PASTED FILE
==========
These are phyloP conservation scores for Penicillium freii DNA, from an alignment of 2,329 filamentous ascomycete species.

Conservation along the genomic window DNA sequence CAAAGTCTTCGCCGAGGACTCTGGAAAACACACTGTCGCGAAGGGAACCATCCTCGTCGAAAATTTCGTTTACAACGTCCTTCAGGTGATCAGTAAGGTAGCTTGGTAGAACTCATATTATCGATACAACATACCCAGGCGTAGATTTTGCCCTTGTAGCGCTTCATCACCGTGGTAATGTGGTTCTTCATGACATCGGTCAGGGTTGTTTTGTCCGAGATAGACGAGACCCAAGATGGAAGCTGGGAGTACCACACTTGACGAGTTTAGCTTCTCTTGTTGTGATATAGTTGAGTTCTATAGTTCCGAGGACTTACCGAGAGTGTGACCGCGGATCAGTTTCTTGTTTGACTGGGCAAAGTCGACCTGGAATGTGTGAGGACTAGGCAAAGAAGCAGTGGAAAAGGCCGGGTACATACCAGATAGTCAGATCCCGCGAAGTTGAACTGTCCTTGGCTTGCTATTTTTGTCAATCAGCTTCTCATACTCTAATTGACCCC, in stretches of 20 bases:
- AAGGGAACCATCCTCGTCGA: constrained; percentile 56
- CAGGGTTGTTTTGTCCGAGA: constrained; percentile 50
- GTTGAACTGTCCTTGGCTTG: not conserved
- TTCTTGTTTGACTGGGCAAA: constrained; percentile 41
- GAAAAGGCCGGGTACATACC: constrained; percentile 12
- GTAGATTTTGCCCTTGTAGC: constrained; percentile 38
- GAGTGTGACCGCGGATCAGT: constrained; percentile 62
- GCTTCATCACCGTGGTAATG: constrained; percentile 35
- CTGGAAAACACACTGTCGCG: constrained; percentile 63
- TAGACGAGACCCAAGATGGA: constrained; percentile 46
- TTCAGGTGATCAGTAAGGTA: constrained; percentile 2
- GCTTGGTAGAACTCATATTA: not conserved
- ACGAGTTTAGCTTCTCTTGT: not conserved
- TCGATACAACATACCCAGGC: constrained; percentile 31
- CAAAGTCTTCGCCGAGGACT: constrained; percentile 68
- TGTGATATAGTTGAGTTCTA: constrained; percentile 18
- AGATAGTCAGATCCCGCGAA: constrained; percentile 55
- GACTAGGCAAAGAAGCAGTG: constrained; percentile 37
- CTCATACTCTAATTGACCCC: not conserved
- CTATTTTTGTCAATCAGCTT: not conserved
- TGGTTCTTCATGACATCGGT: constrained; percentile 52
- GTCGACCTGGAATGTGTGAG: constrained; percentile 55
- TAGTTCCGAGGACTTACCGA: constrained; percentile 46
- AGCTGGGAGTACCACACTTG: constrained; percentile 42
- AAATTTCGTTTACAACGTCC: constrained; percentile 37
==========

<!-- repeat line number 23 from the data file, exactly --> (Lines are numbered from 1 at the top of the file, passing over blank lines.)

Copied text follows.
- TGGTTCTTCATGACATCGGT: constrained; percentile 52